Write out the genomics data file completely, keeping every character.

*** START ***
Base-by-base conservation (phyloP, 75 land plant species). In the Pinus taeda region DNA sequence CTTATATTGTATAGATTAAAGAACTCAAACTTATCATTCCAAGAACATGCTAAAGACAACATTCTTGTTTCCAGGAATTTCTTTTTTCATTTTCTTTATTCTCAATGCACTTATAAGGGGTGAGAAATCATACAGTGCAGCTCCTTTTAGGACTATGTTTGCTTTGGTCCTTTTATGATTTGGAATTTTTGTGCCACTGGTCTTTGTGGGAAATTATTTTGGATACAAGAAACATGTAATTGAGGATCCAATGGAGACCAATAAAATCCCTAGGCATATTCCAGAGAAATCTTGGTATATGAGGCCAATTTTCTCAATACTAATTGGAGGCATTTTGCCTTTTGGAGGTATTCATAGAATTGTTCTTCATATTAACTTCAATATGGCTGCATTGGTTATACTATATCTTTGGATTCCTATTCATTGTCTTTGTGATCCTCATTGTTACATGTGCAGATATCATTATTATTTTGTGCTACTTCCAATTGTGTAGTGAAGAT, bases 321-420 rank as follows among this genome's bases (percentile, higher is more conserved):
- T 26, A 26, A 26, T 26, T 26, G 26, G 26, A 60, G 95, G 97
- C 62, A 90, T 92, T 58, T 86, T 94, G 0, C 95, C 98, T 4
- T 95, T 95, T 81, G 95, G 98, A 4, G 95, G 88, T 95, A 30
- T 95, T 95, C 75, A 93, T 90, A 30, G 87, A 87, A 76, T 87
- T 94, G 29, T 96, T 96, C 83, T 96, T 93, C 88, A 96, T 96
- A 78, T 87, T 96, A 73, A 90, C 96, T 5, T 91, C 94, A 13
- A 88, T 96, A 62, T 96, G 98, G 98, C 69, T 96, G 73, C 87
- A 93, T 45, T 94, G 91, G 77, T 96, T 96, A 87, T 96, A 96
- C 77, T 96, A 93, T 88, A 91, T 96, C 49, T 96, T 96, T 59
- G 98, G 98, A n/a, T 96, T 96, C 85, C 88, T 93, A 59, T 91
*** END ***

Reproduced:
Base-by-base conservation (phyloP, 75 land plant species). In the Pinus taeda region DNA sequence CTTATATTGTATAGATTAAAGAACTCAAACTTATCATTCCAAGAACATGCTAAAGACAACATTCTTGTTTCCAGGAATTTCTTTTTTCATTTTCTTTATTCTCAATGCACTTATAAGGGGTGAGAAATCATACAGTGCAGCTCCTTTTAGGACTATGTTTGCTTTGGTCCTTTTATGATTTGGAATTTTTGTGCCACTGGTCTTTGTGGGAAATTATTTTGGATACAAGAAACATGTAATTGAGGATCCAATGGAGACCAATAAAATCCCTAGGCATATTCCAGAGAAATCTTGGTATATGAGGCCAATTTTCTCAATACTAATTGGAGGCATTTTGCCTTTTGGAGGTATTCATAGAATTGTTCTTCATATTAACTTCAATATGGCTGCATTGGTTATACTATATCTTTGGATTCCTATTCATTGTCTTTGTGATCCTCATTGTTACATGTGCAGATATCATTATTATTTTGTGCTACTTCCAATTGTGTAGTGAAGAT, bases 321-420 rank as follows among this genome's bases (percentile, higher is more conserved):
- T 26, A 26, A 26, T 26, T 26, G 26, G 26, A 60, G 95, G 97
- C 62, A 90, T 92, T 58, T 86, T 94, G 0, C 95, C 98, T 4
- T 95, T 95, T 81, G 95, G 98, A 4, G 95, G 88, T 95, A 30
- T 95, T 95, C 75, A 93, T 90, A 30, G 87, A 87, A 76, T 87
- T 94, G 29, T 96, T 96, C 83, T 96, T 93, C 88, A 96, T 96
- A 78, T 87, T 96, A 73, A 90, C 96, T 5, T 91, C 94, A 13
- A 88, T 96, A 62, T 96, G 98, G 98, C 69, T 96, G 73, C 87
- A 93, T 45, T 94, G 91, G 77, T 96, T 96, A 87, T 96, A 96
- C 77, T 96, A 93, T 88, A 91, T 96, C 49, T 96, T 96, T 59
- G 98, G 98, A n/a, T 96, T 96, C 85, C 88, T 93, A 59, T 91